According to these two recent guidelines on VADs, and because of the consistency of the evidence,13,31 a grade A was assigned to 2 VADs: MPFF (Daflon 500 mg), and HRoxerutins for their effects on symptoms, edema, and skin changes (summarized in Table I).

American guidelines
The method of determining the strength and quality of the recommendations in American guidelines deserves mention. Recommendations are generally accompanied by a number, which refers to the strength of the recommendation, and a letter, which refers to the quality of the evidence supporting the recommendation. Recent guidelines for venous disease have used two levels for the strength of their recommendations depending mainly on the benefits/risks ratio: Grade 1 for strong and Grade 2 for weak. They further indicate that statements accompanied by a Grade 1 level are “recommendations” and statements accompanied by a Grade 2 level are “suggestions.”32

The quality of evidence upon which the strength of the recommendation is based ranges from “A” for high quality, which is consistent evidence from randomized trials, to “B” for moderate quality, which is evidence from nonrandomized trials or inconsistent evidence from randomized trials. Level “C” is low quality, which is suggestive evidence from nonrandomized trials, observational reports, or expert opinion. Writing committees are increasingly aware of the cost of care and patient values and preferences, as are physicians. These are also considered in the strength of recommendation.
Two guidelines on venous diseases used this system:
• American College of Chest Physicians Evidence-Based Practice Guidelines (8th edition) published in 2008 in Chest, which included a section on the treatment of venous leg ulcers in patients with venous thromboembolic disease that reviews the evidence for therapies added to conventional compression.33
• the second is the latest edition (3rd) of the Handbook of Venous Disorders, Guidelines of the American Venous Forum.34

Acceleration of the healing of venous leg ulcers has been demonstrated by several double-blind studies using MPFF (Daflon 500 mg) in combination with compression. This was confirmed in 2005 by a metaanalysis of 5 trials with MPFF as an adjunct to standard compression treatment in 723 patients in class C6 according to the CEAP classification.35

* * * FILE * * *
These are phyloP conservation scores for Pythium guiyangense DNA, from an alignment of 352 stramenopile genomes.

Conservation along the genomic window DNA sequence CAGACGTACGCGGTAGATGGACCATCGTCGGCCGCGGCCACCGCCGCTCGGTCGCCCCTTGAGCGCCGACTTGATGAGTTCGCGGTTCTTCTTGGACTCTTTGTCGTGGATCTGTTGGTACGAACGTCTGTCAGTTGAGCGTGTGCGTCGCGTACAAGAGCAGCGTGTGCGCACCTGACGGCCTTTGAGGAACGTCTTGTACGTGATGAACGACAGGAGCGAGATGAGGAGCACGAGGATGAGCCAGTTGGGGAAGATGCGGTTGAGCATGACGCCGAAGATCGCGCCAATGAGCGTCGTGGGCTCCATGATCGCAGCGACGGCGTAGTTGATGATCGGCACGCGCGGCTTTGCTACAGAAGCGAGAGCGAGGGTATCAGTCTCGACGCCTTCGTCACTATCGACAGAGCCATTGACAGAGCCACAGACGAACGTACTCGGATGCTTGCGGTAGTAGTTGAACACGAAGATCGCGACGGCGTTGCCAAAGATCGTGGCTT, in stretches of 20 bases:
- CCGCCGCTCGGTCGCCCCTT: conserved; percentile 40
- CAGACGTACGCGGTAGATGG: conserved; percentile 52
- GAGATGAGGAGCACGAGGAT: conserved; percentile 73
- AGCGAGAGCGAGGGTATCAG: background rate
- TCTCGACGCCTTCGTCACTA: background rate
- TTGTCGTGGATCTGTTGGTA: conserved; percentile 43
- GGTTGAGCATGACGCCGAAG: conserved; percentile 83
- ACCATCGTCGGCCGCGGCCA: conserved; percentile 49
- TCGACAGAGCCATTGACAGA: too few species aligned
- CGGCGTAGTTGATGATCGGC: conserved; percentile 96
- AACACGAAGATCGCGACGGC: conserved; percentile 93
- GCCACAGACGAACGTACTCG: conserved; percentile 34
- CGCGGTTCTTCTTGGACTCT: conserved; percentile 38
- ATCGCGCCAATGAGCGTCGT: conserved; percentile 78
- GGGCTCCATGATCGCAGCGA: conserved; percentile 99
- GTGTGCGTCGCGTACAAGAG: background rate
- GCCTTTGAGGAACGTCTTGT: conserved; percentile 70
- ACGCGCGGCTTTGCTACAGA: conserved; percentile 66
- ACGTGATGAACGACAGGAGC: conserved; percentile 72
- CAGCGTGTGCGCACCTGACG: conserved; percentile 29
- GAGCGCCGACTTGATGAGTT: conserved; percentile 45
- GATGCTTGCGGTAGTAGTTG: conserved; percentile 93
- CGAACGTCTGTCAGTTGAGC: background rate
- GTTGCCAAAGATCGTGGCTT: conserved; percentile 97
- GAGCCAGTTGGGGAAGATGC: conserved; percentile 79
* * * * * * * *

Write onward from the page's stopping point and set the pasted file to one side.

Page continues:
On the basis of this review, the author of the chapter devoted to “drug treatment of varicose veins, venous edema, and ulcers” of the latest edition (3rd edition) of the Handbook of Venous Disorders, Guidelines of the American Venous Forum, assigned VADs a grade 2B in the improvement of symptoms and edema associated with chronic venous disease. In the same chapter, only MPFF (Daflon 500 mg) was quoted in the pharmacological treatment of venous ulcer. The use of MPFF in combination with compression in long-standing or large venous ulcers of primary etiology was recommended (Grade 1B).34

The recent ACCP guidelines stated that MPFF should be added to compression (Grade 2B) in patients with persistent venous ulcers of secondary etiology.33

In summary and based on the quality of evidence, it is possible to propose a strong recommendation, based on evidence of moderate quality, for the use of MPFF and rutosides in symptoms and edema.
HCSE and Ruscus extracts have also proven effective against CVD-related symptoms and lower limb edema, although the volume and quality of evidence is less than for the previous two drugs (2C). Calcium dobesilate has been associated with a potential safety concern relating to rare cases of agranulocytosis. Guidelines writers have considered it is only possible to give a weak recommendation for its use, given the uncertainty over the balance between benefits and harms (2B).
There is evidence from a meta-analysis of RCTs that MPFF is effective in the healing of venous ulcers. In the absence of important safety concerns, its use in this indication can be given a strong recommendation in primary ulcers (1B) and a weak one in secondary ulcers (2B).


An update of the “guidelines for testing drugs for CVD” is needed that will allow the pharmaceutical industry investing the necessary resources to perform large and definitive clinical trials that could improve the recommendations, which are useful for clinicians and organizations involved in decision making in this important field of CVD. Such guidelines could:

Reiterate the basic principles that should prevail when reporting from (and setting up) any RCT, using the Consolidated Standards of Reporting Trials (CONSORT) statement,36 as for meta-analyses with the QUORUM checklist.37

Describe comprehensively patients at selection in a study, using the advanced CEAP classification.4 Promote the use of validated tools to assess symptoms, edema, and venous leg ulcer, and have a consensus on end-points.38

Encourage the adoption of a simple and universally understood system of grading.34